2012, 5(6): 1133-1145
doi: 10.3934/dcdss.2012.5.1133

*+*[Abstract](573)*+*[PDF](357.0KB)**Abstract:**

In this short paper a brief review is provided concerning the modeling of the thermo-mechanical response of rate type fluid models. Recently, two different approaches have been used to develop thermodynamically compatible rate type fluid models, one that assumes the Helmholtz potential and the other the Gibbs potential for the fluids. These two perspectives are complimentary, not all models that can be modeled within the first procedure can be obtained from the second one, and vice-versa. The two approaches greatly enlarge the arsenal of a modeler and most models that are used can be derived within the purview of these two approaches. More importantly, the two methodologies lead to interesting and useful new models which can be used to describe the behavior of materials that have hitherto defied proper description.

2012, 5(6): 1147-1194
doi: 10.3934/dcdss.2012.5.1147

*+*[Abstract](617)*+*[PDF](1311.1KB)**Abstract:**

This article contains part of the material of four introductory lectures given at the 12th school ``Mathematical Theory in Fluid Mechanics'', Spring 2011, at Kácov, Czech Republic, on ``Numerical simulation of viscous flow: discretization, optimization and stability analysis''. In the first lecture on ``Numerical computation of incompressible viscous flow'', we discuss the Galerkin finite element method for the discretization of the Navier-Stokes equations for modeling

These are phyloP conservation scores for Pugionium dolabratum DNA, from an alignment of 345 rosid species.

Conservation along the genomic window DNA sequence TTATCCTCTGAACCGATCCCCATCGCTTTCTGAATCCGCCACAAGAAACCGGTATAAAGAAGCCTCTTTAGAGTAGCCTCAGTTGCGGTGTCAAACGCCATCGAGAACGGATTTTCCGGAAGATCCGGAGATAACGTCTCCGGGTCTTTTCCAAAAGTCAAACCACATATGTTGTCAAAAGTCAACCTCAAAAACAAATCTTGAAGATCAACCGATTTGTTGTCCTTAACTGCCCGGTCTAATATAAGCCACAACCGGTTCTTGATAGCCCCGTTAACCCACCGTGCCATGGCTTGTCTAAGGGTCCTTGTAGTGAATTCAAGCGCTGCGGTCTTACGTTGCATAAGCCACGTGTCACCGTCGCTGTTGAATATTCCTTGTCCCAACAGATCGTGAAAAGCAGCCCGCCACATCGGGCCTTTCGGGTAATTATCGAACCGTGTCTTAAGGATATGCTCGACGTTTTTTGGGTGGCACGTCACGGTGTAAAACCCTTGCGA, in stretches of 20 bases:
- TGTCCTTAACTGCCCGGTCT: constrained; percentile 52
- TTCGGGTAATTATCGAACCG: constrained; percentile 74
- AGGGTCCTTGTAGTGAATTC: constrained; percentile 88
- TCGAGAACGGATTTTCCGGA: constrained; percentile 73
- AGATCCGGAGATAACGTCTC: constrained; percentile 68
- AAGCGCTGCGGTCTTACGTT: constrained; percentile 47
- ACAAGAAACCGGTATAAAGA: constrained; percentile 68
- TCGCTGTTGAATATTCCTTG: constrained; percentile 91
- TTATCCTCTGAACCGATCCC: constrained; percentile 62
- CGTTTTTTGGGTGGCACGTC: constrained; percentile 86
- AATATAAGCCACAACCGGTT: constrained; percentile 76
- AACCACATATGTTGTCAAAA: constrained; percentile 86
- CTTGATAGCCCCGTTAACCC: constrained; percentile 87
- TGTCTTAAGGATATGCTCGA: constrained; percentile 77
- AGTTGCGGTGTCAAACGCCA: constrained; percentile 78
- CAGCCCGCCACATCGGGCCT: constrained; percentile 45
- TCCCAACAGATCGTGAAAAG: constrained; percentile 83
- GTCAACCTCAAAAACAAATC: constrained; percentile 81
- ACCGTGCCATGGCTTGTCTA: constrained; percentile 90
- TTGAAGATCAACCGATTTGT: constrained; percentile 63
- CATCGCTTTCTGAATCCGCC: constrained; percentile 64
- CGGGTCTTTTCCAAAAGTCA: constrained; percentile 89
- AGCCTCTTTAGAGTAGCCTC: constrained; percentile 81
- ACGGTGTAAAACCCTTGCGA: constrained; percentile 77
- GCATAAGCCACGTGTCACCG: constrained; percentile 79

*laminar*flow. Particular emphasis is put on the aspects pressure stabilization and truncation to bounded domains. In the second lecture on ``Goal-oriented adaptivity'', we introduce the concept underlying the Dual Weighted Residual (DWR) method for goal-oriented residual-based adaptivity in solving the Navier-Stokes equations. This approach is presented for stationary as well as nonstationary situations. In the third lecture on ``Optimal flow control'', we discuss the use of the DWR method for adaptive discretization in flow control and model calibration. Finally, in the fourth lecture on ``Numerical stability analysis'', we consider the numerical stability analysis of stationary flows employing the concepts of linearized stability and pseudospectrum.

2012, 5(6): 1195-1221
doi: 10.3934/dcdss.2012.5.1195

*+*[Abstract](749)*+*[PDF](1691.2KB)**Abstract:**

This survey paper reviews some recent developments in the design of robust solution methods for the Navier--Stokes equations modelling incompressible fluid flow. There are two building blocks in our solution strategy. First, an implicit time integrator that uses a stabilized trapezoid rule with an explicit Adams--Bashforth method for error control, and second, a robust Krylov subspace solver for the spatially discretized system. Numerical experiments are presented that illustrate the effectiveness of our generic approach. It is further shown that the basic solution strategy can be readily extended to more complicated models, including unsteady flow problems with coupled physics and steady flow problems that are nondeterministic in the sense that they have uncertain input data.